The difference between Criterion and Norm-referenced testing is mainly the way in which the data is analyzed and used after getting the scores back.
The NRT (Norm-Referenced Test) takes the information produced by the student data and compares the performance of the student with that of other test takers that have already taken that same test.
- That group of students is called the "norm" group, which could also be considered as a form of "control" group.
- The scores of NRTs are often presented in percentages or percentiles.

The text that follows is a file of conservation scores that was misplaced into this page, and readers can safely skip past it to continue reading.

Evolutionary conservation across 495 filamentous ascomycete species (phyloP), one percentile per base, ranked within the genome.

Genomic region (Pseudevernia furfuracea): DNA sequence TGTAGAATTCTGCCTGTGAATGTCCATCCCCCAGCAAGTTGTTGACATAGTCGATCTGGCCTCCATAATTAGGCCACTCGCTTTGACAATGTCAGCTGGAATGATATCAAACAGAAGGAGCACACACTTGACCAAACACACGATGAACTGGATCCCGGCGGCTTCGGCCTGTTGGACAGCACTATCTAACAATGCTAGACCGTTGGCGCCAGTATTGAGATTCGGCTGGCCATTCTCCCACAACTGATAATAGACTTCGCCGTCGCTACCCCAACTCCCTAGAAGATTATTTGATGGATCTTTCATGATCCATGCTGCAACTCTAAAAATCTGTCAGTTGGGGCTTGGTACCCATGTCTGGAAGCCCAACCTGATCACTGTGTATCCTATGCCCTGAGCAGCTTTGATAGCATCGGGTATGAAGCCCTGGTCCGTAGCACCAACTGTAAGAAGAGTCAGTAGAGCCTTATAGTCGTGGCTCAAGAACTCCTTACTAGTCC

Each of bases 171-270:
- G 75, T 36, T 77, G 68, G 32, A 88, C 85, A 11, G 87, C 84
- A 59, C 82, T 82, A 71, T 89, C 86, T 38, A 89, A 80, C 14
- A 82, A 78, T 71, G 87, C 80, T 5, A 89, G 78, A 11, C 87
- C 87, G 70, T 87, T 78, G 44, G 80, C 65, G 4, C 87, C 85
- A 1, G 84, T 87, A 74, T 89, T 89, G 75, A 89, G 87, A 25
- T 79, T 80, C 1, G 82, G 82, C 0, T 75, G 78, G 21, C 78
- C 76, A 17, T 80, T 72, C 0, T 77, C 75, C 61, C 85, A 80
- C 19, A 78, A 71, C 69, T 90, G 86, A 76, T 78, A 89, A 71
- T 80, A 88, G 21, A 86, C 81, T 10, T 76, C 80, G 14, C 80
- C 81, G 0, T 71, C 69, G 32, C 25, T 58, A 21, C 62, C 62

- It is mostly a placement and comparison type of testing. An example of an NRT is the SAT.
Criterion-Referenced tests (CRTs) are tests that determines the mastery of the student in a specific skill. The skill is what is referred to as the "criterion."
- Since these tests seek for mastery, they are often given to people seeking a specific licensure, certification, or endorsement for which the CRT data will show the mastery on a specific skill.
- Scores are reported as pass/fail, and not in percentiles.
- Cut offs for pass/fail scores are determined by test administrators.
- An example of a CRT is the Washington State MSPs (Measurement of Student Progress) which was used to comply with NCLB.